For a short moment, a couple of eyes took a furtive look at the only person in the place who didn’t look Asian, as she was about to take a picture of the food in front of her. My breakfast had arrived. At that moment, a thought crossed my mind: this could be the same bustle you’d find in a Spanish restaurant during the busy breakfast time. But I was not in Spain, I was in Hong Kong.

Hong Kong

The Aussie food obsession

If you’ve ever been in North America, you’ll know for sure the great quality and, specially, variety of printed magazines about food and cooking they have over there. Well, multiply it by two and you’ll be getting closer to the offer there is in Australia. Some days ago, I was just going through all the magazines in a newsagency (as they call the newsstands in Australia) a little bit lost in my own thoughts, when a tittle on one of the covers caught my attention: “The train in Spain: Europe’s finest rail trip”, the magazine, Gourmet Traveler. I had to contain my tears when I opened it by the article’s page and saw those beautiful pictures of my hometown, and of the North Spanish region of Cantabria. (I hope you can read the article here.)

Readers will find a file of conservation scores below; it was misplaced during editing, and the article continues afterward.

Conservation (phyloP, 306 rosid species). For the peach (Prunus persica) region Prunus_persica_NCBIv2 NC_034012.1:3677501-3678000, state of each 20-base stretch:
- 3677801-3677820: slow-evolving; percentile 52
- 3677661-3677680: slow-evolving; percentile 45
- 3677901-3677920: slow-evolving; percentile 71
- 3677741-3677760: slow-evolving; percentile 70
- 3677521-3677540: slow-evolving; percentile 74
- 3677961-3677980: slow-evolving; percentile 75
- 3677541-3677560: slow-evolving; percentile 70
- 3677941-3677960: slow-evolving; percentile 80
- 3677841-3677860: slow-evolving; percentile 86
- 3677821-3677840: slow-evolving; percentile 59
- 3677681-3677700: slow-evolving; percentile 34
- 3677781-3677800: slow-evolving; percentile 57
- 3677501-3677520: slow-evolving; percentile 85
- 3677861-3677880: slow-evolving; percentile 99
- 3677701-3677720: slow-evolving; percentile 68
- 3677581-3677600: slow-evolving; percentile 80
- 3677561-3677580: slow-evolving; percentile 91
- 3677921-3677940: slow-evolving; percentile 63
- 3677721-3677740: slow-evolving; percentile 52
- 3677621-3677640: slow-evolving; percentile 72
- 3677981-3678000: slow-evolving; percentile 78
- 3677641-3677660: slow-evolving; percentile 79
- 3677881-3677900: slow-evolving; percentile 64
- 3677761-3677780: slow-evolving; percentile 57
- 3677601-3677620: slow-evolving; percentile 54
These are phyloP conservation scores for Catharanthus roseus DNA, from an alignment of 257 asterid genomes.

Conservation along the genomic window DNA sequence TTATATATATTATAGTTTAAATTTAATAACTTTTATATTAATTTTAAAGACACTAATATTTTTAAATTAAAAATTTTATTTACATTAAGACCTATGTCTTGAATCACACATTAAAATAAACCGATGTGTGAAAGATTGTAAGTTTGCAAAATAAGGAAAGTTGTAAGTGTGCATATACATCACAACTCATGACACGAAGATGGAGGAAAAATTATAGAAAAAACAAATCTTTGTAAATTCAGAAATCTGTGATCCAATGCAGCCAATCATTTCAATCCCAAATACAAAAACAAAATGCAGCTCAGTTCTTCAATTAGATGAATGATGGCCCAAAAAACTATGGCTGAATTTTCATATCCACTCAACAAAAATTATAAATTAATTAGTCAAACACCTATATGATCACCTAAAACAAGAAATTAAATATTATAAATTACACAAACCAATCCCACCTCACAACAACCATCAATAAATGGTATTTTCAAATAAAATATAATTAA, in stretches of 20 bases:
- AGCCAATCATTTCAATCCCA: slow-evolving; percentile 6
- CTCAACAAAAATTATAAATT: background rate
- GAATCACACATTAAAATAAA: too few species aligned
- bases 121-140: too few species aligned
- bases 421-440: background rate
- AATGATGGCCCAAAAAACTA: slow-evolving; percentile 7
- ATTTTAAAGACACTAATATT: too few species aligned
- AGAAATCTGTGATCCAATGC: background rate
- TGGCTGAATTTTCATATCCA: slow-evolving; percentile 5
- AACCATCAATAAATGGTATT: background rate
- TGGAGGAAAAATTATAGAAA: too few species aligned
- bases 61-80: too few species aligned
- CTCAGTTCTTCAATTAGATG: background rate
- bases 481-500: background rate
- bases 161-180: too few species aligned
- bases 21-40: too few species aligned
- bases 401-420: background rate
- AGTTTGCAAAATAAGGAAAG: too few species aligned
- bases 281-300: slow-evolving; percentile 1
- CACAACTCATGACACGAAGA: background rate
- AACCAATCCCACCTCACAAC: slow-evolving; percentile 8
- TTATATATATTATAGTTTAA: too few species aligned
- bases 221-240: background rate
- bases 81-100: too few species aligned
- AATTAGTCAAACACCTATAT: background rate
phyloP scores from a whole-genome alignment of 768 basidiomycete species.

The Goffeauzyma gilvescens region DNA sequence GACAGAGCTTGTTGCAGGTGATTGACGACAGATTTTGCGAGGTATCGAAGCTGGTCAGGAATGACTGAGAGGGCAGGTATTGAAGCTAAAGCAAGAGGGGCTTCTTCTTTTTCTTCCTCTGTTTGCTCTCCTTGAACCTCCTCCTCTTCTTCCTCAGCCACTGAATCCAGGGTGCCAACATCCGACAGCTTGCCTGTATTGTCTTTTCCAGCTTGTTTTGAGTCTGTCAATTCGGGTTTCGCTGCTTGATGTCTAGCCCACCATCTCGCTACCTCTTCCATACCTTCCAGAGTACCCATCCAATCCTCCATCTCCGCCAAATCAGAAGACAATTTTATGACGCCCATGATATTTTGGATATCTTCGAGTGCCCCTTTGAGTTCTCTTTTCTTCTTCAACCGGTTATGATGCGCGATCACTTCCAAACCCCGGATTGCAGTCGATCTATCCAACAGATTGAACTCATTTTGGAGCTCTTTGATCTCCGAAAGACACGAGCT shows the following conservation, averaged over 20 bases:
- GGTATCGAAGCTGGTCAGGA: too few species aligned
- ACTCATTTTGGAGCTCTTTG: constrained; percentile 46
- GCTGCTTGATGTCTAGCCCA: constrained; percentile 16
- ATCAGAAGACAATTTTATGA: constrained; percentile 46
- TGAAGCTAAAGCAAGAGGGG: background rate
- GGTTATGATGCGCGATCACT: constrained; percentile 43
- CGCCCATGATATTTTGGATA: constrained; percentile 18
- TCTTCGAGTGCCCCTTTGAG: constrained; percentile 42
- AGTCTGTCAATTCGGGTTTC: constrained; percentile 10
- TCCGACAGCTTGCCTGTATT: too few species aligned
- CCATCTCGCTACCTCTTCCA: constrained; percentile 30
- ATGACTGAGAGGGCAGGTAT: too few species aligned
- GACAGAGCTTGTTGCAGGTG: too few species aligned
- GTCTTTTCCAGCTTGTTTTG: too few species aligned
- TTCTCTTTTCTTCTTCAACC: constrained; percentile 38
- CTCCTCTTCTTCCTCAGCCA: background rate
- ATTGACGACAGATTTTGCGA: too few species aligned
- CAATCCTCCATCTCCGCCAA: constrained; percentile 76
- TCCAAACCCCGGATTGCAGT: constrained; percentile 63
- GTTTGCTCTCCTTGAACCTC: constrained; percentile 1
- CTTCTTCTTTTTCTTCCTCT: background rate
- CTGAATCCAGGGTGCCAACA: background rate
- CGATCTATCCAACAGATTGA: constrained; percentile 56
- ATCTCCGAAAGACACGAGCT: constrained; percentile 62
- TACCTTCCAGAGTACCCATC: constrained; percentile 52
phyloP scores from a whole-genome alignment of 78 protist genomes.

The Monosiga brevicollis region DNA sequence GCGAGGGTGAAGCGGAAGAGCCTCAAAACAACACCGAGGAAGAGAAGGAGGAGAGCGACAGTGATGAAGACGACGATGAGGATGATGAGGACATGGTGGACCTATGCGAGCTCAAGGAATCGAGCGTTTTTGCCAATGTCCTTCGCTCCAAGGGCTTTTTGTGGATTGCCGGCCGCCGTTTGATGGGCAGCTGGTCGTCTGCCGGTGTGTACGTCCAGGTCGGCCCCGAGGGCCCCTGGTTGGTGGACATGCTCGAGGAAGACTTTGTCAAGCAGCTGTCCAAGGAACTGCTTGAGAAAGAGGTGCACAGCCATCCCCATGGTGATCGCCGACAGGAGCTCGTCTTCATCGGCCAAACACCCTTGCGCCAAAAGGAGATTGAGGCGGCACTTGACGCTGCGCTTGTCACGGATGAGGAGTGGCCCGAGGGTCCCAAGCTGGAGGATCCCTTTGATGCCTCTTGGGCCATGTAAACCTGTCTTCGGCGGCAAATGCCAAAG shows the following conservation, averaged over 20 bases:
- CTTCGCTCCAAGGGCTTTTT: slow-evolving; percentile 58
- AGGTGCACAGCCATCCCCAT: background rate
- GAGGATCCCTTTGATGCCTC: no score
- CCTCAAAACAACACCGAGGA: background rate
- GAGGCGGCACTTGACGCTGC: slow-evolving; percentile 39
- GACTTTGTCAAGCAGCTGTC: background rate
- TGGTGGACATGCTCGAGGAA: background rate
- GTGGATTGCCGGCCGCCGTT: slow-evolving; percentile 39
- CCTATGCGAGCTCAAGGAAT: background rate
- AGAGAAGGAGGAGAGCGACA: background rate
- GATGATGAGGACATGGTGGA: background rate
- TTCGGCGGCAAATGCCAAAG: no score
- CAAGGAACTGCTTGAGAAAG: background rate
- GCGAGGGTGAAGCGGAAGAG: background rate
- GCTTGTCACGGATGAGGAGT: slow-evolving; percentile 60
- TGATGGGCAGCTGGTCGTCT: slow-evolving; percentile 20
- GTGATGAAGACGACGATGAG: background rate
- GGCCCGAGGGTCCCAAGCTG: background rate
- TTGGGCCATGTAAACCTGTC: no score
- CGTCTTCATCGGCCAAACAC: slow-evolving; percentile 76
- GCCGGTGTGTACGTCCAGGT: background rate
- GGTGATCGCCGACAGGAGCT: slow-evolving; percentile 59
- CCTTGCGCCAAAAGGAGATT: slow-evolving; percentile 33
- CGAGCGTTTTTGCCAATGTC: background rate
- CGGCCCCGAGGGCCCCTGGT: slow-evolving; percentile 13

Markierte Fotos28IMG_0227

These five weeks I’ve been in Australia, I’ve come to a conclusion: Australians have a severe obsession for food! And you kind of... cannot blame them, as the basic products have so an amazing quality.
During television prime time, many channels broadcast cooking programs. Like the Australian Junior Masterchef, the junior version with contestants aged 8 to 12 years. So... is it at this age when they start getting obsessed with food? I don't know. But don’t you think these kids cook the classical kids’ recipes, no! Take a look by yourselves:

Many of the actual trend cooks or patissiers have once appeared or co-operate in this television contest. This is the case of Adriano Zumbo, a name which seems to be a synonym in Australia for the worldwide very popular macarons. His creations, let's admit it, are really a piece of art.

Adriano Zumbo